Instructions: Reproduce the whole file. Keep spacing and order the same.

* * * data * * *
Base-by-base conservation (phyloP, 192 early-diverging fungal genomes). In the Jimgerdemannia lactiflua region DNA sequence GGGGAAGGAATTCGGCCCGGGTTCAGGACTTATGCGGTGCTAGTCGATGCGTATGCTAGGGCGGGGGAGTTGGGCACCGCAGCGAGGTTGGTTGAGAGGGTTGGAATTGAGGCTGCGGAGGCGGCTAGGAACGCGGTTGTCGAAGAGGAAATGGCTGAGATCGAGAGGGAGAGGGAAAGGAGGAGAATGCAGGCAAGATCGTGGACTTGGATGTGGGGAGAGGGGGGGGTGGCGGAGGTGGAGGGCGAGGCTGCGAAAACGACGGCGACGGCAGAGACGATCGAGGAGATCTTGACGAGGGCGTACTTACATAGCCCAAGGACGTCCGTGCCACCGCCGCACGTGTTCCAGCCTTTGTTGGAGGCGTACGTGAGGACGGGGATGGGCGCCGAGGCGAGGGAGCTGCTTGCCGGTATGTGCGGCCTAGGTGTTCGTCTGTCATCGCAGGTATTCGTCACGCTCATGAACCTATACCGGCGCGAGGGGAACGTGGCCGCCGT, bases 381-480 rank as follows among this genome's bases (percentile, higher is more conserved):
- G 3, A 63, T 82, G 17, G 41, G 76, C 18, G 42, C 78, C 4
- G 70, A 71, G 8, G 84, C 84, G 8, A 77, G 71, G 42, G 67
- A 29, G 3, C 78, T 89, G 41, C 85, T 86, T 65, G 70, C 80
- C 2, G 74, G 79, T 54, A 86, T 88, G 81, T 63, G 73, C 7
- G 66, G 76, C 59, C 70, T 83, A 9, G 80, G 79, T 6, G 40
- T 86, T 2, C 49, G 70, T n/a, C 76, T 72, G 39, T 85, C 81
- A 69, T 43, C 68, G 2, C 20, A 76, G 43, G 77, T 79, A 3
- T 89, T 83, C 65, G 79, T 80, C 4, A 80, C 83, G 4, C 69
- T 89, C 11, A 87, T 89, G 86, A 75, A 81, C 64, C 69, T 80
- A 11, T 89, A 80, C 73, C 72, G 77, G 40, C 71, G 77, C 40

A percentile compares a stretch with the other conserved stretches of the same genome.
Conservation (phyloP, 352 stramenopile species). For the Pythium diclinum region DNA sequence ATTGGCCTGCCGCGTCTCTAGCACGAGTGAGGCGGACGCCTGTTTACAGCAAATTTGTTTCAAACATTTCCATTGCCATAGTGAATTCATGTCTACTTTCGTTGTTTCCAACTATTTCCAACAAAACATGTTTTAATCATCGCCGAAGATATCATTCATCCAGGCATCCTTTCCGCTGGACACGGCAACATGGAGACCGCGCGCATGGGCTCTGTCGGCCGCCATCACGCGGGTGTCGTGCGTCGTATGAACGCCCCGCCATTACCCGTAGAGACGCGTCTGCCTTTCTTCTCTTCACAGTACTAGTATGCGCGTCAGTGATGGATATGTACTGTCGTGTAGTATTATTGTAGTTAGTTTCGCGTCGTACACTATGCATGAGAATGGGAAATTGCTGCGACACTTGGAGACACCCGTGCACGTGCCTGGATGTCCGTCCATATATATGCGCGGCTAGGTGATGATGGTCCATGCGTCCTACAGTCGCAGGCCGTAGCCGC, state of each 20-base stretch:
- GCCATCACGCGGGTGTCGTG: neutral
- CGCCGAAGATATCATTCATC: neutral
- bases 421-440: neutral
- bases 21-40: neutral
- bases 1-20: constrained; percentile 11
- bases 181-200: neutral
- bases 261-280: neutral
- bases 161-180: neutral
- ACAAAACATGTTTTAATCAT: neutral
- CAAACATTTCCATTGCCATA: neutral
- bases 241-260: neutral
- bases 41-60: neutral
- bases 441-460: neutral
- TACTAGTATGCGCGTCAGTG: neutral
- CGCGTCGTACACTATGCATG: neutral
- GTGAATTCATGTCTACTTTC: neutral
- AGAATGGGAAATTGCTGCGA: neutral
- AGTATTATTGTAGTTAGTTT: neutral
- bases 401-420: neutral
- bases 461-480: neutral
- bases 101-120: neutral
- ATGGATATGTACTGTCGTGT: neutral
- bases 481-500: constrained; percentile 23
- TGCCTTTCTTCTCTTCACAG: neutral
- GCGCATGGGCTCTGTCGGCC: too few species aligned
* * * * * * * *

Base-by-base conservation (phyloP, 192 early-diverging fungal genomes). In the Jimgerdemannia lactiflua region DNA sequence GGGGAAGGAATTCGGCCCGGGTTCAGGACTTATGCGGTGCTAGTCGATGCGTATGCTAGGGCGGGGGAGTTGGGCACCGCAGCGAGGTTGGTTGAGAGGGTTGGAATTGAGGCTGCGGAGGCGGCTAGGAACGCGGTTGTCGAAGAGGAAATGGCTGAGATCGAGAGGGAGAGGGAAAGGAGGAGAATGCAGGCAAGATCGTGGACTTGGATGTGGGGAGAGGGGGGGGTGGCGGAGGTGGAGGGCGAGGCTGCGAAAACGACGGCGACGGCAGAGACGATCGAGGAGATCTTGACGAGGGCGTACTTACATAGCCCAAGGACGTCCGTGCCACCGCCGCACGTGTTCCAGCCTTTGTTGGAGGCGTACGTGAGGACGGGGATGGGCGCCGAGGCGAGGGAGCTGCTTGCCGGTATGTGCGGCCTAGGTGTTCGTCTGTCATCGCAGGTATTCGTCACGCTCATGAACCTATACCGGCGCGAGGGGAACGTGGCCGCCGT, bases 381-480 rank as follows among this genome's bases (percentile, higher is more conserved):
- G 3, A 63, T 82, G 17, G 41, G 76, C 18, G 42, C 78, C 4
- G 70, A 71, G 8, G 84, C 84, G 8, A 77, G 71, G 42, G 67
- A 29, G 3, C 78, T 89, G 41, C 85, T 86, T 65, G 70, C 80
- C 2, G 74, G 79, T 54, A 86, T 88, G 81, T 63, G 73, C 7
- G 66, G 76, C 59, C 70, T 83, A 9, G 80, G 79, T 6, G 40
- T 86, T 2, C 49, G 70, T n/a, C 76, T 72, G 39, T 85, C 81
- A 69, T 43, C 68, G 2, C 20, A 76, G 43, G 77, T 79, A 3
- T 89, T 83, C 65, G 79, T 80, C 4, A 80, C 83, G 4, C 69
- T 89, C 11, A 87, T 89, G 86, A 75, A 81, C 64, C 69, T 80
- A 11, T 89, A 80, C 73, C 72, G 77, G 40, C 71, G 77, C 40

A percentile compares a stretch with the other conserved stretches of the same genome.
Conservation (phyloP, 352 stramenopile species). For the Pythium diclinum region DNA sequence ATTGGCCTGCCGCGTCTCTAGCACGAGTGAGGCGGACGCCTGTTTACAGCAAATTTGTTTCAAACATTTCCATTGCCATAGTGAATTCATGTCTACTTTCGTTGTTTCCAACTATTTCCAACAAAACATGTTTTAATCATCGCCGAAGATATCATTCATCCAGGCATCCTTTCCGCTGGACACGGCAACATGGAGACCGCGCGCATGGGCTCTGTCGGCCGCCATCACGCGGGTGTCGTGCGTCGTATGAACGCCCCGCCATTACCCGTAGAGACGCGTCTGCCTTTCTTCTCTTCACAGTACTAGTATGCGCGTCAGTGATGGATATGTACTGTCGTGTAGTATTATTGTAGTTAGTTTCGCGTCGTACACTATGCATGAGAATGGGAAATTGCTGCGACACTTGGAGACACCCGTGCACGTGCCTGGATGTCCGTCCATATATATGCGCGGCTAGGTGATGATGGTCCATGCGTCCTACAGTCGCAGGCCGTAGCCGC, state of each 20-base stretch:
- GCCATCACGCGGGTGTCGTG: neutral
- CGCCGAAGATATCATTCATC: neutral
- bases 421-440: neutral
- bases 21-40: neutral
- bases 1-20: constrained; percentile 11
- bases 181-200: neutral
- bases 261-280: neutral
- bases 161-180: neutral
- ACAAAACATGTTTTAATCAT: neutral
- CAAACATTTCCATTGCCATA: neutral
- bases 241-260: neutral
- bases 41-60: neutral
- bases 441-460: neutral
- TACTAGTATGCGCGTCAGTG: neutral
- CGCGTCGTACACTATGCATG: neutral
- GTGAATTCATGTCTACTTTC: neutral
- AGAATGGGAAATTGCTGCGA: neutral
- AGTATTATTGTAGTTAGTTT: neutral
- bases 401-420: neutral
- bases 461-480: neutral
- bases 101-120: neutral
- ATGGATATGTACTGTCGTGT: neutral
- bases 481-500: constrained; percentile 23
- TGCCTTTCTTCTCTTCACAG: neutral
- GCGCATGGGCTCTGTCGGCC: too few species aligned